Invasive plant enters Ottawa river C HUTE - À -B LONDEAU

water body. To prevent spreading plants and seeds to new locations avoid boating through the area around the Ottawa River that contains European water chestnut. Report sightings to the Invading Species Hotline 1-800-563-7711 or visit Impacts of Water Chestnut Water chestnut populations in the Ot- tawaRiver,aswellasneighbouringprovinces and states have become a serious nuisance causing a number of negative effects. The plant forms extremelydense floating mats of vegetation that shade out native vegetation, decreasing plant biodiversity, and making recreational activities like swimming, angling, and boating almost impossible in the infested areas. • The hard nuts with barbed spines can accumulate on shore and cause injurywhen stepped on. • Reduced light penetration and plant growth beneath the water chestnut canopy, combined with a large amount of decomposing vegetation below, can lead to decreased dissolved oxygen levels, which can impact native species and cause fish kills. Since the water chestnut population in the Ottawa River is the only known popu- lation in Ontario, it’s very important that we put every effort towards removing this plant before it spreads to other locations. The Ministry of Natural Resources, with support from partnering agencies, are working to eradicate water chestnut from the Ottawa River by pulling the plants by hand, with

Area residents are being asked to help out in the continuing battle against an invasive aquatic plant that has entered the Ottawa River near Chute-à-Blondeau. European water chestnut is an invasive aquatic plant that has been introduced to a section of the Ottawa River within Voya- geur Provincial Park, says the Ontario Ministry of Natural Resources. The plant is native to Europe, Asia and Africa, and is used in North America as an ornamental water garden plant. Although it’s not certain how the plants arrivedintheOttawaRiver, it couldpossibly be the result of a water garden plant being improperly releasedor aboat contaminated with water chestnut being launched within or near the park. What can you do? Learn how to identify European water chestnut and how to prevent accidentally spreading the plants and seeds. This is especially important if you are planning to do work or participate in recreational activities in the Ottawa River in the area that contains water chestnut. Do not plant European water chestnut in your water garden. Water gardeners should use only native or non-invasive plants and are encouraged to ask garden centres for plants that are not invasive. Never release unwanted aquarium plants or pets into any water body. Return or donate unwanted plants or pets to a pet store or garden center, a school or a friend. Always inspect your boat and boating equipment, and remove any plants or animals that are visible before leaving the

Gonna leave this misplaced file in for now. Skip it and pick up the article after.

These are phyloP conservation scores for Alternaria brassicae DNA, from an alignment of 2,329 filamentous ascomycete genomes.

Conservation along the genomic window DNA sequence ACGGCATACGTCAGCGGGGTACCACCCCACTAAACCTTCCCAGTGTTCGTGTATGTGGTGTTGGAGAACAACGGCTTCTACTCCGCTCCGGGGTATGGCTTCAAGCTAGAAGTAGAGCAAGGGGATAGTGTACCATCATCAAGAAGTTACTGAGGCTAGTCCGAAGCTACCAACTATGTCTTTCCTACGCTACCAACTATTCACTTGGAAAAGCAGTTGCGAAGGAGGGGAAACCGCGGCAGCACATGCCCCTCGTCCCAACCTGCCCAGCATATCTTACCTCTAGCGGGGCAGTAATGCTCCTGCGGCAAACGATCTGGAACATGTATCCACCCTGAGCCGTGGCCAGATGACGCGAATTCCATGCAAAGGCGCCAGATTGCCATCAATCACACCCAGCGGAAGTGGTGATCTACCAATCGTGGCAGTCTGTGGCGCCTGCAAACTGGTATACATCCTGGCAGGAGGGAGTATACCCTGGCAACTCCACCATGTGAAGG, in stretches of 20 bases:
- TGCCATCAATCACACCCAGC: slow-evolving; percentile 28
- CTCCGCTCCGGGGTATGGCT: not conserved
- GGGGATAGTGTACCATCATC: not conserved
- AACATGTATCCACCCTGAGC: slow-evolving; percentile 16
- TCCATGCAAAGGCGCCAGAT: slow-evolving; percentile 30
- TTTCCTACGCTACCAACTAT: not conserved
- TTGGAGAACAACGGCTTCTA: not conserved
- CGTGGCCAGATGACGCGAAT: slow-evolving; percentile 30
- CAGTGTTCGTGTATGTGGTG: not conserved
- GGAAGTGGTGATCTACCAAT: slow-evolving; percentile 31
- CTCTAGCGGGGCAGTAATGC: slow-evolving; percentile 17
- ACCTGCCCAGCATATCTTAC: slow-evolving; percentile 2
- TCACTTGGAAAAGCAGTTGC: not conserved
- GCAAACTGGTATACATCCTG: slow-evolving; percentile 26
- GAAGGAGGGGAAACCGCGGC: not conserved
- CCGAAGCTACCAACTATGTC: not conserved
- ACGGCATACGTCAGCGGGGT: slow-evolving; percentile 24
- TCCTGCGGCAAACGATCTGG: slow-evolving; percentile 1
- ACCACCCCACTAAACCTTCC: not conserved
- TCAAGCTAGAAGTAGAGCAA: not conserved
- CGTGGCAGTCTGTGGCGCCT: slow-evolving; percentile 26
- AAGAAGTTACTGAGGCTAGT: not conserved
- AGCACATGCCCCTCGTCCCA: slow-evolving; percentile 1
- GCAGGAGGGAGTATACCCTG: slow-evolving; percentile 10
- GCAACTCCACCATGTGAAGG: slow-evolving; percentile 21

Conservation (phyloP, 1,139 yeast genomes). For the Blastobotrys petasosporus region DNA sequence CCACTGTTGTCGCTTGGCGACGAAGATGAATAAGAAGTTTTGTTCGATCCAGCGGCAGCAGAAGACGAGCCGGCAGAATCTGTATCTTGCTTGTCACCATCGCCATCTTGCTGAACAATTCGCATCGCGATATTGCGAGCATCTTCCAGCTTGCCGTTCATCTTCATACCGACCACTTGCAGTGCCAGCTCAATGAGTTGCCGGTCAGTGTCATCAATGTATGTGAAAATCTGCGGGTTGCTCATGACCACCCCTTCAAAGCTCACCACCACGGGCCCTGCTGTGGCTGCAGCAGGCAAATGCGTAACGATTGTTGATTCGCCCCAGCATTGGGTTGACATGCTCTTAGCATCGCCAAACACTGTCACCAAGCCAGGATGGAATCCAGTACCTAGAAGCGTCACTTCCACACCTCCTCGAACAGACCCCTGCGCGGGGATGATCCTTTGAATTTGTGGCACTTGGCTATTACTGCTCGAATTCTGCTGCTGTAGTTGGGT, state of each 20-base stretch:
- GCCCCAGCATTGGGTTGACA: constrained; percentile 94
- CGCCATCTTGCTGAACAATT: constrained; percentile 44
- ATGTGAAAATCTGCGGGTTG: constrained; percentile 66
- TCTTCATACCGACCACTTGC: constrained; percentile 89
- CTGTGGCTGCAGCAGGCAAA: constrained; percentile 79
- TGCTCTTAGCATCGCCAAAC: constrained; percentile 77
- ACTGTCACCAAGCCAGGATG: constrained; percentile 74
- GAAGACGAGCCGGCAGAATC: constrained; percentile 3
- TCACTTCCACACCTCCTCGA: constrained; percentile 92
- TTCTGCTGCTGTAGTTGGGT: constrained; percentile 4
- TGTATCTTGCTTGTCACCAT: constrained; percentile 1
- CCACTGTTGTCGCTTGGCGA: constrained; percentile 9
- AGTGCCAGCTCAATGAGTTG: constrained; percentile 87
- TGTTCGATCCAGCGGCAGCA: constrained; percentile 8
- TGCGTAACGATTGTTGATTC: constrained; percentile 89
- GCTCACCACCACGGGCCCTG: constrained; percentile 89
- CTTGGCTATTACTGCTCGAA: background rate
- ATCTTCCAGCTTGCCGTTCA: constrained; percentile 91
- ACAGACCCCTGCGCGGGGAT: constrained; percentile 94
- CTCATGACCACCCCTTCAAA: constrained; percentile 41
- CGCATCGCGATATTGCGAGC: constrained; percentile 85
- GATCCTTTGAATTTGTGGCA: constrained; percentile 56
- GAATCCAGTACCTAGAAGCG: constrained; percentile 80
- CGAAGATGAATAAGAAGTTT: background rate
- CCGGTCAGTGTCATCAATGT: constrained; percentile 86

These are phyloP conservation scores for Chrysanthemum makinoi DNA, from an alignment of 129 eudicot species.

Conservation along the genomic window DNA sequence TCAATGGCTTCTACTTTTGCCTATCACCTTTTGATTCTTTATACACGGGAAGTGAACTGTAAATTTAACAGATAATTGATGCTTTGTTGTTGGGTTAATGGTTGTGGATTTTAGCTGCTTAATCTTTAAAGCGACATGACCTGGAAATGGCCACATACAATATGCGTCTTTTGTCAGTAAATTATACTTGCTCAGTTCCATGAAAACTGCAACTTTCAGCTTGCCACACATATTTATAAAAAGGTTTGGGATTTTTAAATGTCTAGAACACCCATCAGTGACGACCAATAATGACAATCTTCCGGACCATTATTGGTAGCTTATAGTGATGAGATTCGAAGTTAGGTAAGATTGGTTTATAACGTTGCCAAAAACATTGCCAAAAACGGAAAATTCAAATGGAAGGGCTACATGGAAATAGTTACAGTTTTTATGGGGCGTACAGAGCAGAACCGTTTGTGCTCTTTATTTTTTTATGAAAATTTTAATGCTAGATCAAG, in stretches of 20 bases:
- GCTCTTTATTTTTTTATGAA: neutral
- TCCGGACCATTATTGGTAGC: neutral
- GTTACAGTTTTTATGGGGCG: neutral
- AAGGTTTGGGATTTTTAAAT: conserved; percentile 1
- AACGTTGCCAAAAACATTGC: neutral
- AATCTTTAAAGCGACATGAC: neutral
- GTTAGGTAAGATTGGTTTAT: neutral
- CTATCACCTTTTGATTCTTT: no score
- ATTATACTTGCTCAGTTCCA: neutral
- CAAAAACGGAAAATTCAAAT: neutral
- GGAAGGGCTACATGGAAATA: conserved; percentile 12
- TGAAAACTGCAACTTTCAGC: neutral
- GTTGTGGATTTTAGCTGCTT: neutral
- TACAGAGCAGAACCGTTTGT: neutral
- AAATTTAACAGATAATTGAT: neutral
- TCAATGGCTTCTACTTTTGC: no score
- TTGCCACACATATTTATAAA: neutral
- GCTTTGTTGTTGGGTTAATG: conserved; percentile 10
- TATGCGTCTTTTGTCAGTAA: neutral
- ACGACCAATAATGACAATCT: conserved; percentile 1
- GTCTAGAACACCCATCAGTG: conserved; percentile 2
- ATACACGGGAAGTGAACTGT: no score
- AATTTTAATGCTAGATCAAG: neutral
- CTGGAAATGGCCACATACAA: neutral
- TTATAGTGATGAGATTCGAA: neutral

Photo Francine MacDonald, OFAH

Manual removal of water chestnut at Voyageur Provincial Park.

rakes and mechanical harvesters. Efforts to control this new invader are ongoing. How to Identify Water Chestnut Water chestnut has an appearance unlike any other plant species in Ontario. Features that can be used to identify water chestnut include: • Floating leaves. • The leaves are green, with sharply toothed edges. • The leaves form a densely crowded rosette up to 30 cm in diameter. • The leaf stems are up to 15 cm long, with a spongy swollen section that helps the plant float. • Underwater leaves are feather-like with finely dissected leaf segments. • The flowers are small (8 mm long), white, and have four petals.